Kawasaki disease - Anogenital in
- Conjunctival injection without exudate
- Red lesions of the mouth or pharynx
- Acute hand and foot edema followed by peeling
- Polymorphous cutaneous eruption
- Lymphadenopathy (usually cervical)
The most significant and potentially life-threatening complications are cardiovascular. Pericarditis, myocarditis, coronary arteritis, and endocarditis leading to arrhythmias can occur as early as 7 days from the onset of fever.
Childhood sexual abuse is a problem of epidemic proportions affecting children of all ages and economic and cultural backgrounds. A variety of dermatologic conditions causing erythema of the perineum, including KD, should be considered when sexual abuse is suspected. Although awareness is increasing, it is often challenging to differentiate findings attributable to child abuse from those of other benign anogenital skin conditions.
M30.3 – Mucocutaneous lymph node syndrome [Kawasaki]
75053002 – Kawasaki disease
- Patients with toxic shock syndrome most often have focal cutaneous skin infections, abscesses, infections associated with nasal packing, or a history of recent surgical procedures.
- Erythema multiforme presents with symmetrically distributed target lesions. Patients frequently have coexisting herpes orolabialis.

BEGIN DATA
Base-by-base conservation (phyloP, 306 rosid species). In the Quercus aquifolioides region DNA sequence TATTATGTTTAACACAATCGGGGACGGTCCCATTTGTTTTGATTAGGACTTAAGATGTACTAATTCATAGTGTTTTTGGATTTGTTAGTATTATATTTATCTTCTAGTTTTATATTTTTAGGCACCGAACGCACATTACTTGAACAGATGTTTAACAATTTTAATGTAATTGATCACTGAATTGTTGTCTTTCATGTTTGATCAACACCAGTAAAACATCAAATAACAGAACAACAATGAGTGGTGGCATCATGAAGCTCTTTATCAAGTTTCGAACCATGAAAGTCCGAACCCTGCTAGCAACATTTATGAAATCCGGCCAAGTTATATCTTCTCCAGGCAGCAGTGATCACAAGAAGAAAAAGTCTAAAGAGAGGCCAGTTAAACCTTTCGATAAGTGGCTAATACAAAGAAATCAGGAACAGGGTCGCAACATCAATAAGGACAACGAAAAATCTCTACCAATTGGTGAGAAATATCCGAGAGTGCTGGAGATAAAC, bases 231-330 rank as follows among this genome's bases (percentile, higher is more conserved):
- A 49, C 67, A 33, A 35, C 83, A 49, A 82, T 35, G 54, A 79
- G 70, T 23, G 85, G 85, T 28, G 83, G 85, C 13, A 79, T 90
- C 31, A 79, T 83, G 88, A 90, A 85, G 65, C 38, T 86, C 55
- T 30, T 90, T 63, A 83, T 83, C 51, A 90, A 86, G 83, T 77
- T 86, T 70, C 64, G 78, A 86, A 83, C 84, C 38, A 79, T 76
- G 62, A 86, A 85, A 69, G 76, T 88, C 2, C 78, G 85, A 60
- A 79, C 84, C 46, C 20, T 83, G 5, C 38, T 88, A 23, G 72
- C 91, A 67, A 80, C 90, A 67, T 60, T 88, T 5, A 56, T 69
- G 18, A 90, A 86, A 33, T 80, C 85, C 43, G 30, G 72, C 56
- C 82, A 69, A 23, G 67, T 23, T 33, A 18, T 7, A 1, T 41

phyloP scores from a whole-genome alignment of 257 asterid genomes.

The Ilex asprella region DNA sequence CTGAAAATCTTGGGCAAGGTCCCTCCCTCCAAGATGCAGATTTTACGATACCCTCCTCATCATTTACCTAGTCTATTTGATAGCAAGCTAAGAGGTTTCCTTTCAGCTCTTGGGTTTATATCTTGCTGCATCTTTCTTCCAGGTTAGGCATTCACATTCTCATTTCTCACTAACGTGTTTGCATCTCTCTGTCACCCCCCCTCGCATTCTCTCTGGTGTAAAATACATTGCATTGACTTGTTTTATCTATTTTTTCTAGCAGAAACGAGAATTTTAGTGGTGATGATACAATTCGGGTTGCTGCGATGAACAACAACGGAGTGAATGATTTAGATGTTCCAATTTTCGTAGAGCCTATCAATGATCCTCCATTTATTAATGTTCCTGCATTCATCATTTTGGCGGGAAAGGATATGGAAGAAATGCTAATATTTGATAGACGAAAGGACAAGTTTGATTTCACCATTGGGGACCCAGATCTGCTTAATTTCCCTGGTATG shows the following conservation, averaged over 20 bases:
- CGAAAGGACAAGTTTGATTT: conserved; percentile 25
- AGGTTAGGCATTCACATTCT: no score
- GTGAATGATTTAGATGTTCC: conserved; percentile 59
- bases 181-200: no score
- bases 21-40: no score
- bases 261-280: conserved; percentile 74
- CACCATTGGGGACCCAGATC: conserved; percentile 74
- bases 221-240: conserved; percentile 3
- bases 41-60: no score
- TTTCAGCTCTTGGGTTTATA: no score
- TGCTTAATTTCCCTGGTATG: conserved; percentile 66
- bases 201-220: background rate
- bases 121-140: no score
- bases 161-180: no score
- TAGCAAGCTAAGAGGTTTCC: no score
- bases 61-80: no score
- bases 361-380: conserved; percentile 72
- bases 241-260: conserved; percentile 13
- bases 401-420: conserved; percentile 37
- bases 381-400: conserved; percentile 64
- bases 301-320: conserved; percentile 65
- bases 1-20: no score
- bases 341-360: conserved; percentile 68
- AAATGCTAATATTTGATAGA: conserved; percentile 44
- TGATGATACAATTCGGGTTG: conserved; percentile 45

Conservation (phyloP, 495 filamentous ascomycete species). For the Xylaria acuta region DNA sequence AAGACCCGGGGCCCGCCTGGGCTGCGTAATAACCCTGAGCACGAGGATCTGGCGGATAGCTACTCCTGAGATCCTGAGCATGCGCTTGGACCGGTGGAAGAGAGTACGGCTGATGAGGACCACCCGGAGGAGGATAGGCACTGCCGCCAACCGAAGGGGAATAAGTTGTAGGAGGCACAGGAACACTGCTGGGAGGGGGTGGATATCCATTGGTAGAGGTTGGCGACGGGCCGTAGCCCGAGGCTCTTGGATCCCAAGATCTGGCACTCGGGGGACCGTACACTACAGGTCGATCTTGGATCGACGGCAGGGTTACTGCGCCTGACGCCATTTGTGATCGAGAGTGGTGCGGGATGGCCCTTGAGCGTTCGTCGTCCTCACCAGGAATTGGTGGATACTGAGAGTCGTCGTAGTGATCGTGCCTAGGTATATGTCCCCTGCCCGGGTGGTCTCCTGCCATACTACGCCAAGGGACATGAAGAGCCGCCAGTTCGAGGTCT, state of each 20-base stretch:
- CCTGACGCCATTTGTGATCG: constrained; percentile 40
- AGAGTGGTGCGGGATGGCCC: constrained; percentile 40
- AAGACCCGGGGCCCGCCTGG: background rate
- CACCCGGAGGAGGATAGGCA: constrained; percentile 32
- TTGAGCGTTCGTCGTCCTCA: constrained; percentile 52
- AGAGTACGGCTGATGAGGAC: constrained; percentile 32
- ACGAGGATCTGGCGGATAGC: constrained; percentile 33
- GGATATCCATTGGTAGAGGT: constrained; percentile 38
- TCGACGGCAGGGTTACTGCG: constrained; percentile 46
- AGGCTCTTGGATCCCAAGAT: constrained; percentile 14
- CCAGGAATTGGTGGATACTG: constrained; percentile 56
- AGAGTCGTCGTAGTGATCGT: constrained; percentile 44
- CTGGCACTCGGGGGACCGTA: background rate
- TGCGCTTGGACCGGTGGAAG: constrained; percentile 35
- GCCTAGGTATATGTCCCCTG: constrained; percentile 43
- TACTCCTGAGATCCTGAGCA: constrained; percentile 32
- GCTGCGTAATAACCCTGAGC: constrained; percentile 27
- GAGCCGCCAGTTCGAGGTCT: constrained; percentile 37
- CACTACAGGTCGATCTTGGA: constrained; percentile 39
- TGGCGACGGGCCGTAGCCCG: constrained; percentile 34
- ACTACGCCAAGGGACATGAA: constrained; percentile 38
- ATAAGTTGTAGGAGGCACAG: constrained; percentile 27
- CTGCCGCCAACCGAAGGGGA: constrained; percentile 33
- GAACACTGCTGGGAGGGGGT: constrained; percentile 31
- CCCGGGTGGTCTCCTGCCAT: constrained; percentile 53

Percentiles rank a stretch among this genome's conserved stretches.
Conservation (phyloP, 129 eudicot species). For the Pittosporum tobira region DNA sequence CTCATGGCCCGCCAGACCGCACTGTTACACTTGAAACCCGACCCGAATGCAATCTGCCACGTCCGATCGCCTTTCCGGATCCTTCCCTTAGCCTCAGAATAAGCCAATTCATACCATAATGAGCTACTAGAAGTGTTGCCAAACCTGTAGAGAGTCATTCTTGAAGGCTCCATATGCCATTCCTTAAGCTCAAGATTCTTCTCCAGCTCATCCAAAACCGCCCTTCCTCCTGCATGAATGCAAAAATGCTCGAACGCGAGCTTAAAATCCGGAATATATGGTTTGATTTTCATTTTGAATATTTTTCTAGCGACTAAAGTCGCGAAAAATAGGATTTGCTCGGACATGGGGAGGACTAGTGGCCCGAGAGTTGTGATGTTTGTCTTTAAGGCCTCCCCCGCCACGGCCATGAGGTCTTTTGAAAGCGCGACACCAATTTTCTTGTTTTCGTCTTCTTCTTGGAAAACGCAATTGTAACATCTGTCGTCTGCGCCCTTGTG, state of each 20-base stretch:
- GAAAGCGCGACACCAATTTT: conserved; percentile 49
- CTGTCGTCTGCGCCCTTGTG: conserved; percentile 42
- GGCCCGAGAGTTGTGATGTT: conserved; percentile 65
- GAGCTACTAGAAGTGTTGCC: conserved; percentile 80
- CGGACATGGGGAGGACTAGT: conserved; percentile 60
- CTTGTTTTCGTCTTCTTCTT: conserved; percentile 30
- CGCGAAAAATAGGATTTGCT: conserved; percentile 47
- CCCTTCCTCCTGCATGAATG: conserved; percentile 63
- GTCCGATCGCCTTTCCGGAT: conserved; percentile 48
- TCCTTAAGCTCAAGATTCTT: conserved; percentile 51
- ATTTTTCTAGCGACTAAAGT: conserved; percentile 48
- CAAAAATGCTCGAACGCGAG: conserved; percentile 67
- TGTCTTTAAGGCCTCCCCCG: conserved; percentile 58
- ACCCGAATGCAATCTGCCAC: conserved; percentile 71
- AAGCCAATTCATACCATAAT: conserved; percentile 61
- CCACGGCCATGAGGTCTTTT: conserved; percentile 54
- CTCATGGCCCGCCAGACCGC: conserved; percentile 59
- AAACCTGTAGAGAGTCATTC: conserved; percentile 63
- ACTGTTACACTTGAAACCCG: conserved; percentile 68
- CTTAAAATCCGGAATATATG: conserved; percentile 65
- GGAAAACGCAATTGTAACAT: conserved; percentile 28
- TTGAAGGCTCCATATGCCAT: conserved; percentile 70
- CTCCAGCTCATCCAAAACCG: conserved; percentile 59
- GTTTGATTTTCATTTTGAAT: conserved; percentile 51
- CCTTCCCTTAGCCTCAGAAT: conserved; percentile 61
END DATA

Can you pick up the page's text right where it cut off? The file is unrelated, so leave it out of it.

- Viral exanthems like measles may be difficult to distinguish from KD. However, patients with measles often display an exudative conjunctivitis and Koplik spots within the oral mucosa.
- The cutaneous and mucosal findings in scarlet fever may also easily be confused with KD. However, these patients respond to anti-streptococcal antibiotic therapy.
- Staphylococcal scalded skin syndrome presents with erythema and desquamation accentuated within skin folds.
- Distinguishing drug reactions (eg, Stevens-Johnson syndrome) from KD can be difficult. A careful drug history is critical.
- KD can present with red cheeks, as does fifth disease (erythema infectiosum). Premature closure on fifth disease leading to missing KD is a diagnostic pitfall.
- Behçet disease
- Contact dermatitis (allergic and irritant)
- Seborrheic dermatitis
- Sexual abuse
Last Updated: 08/09/2018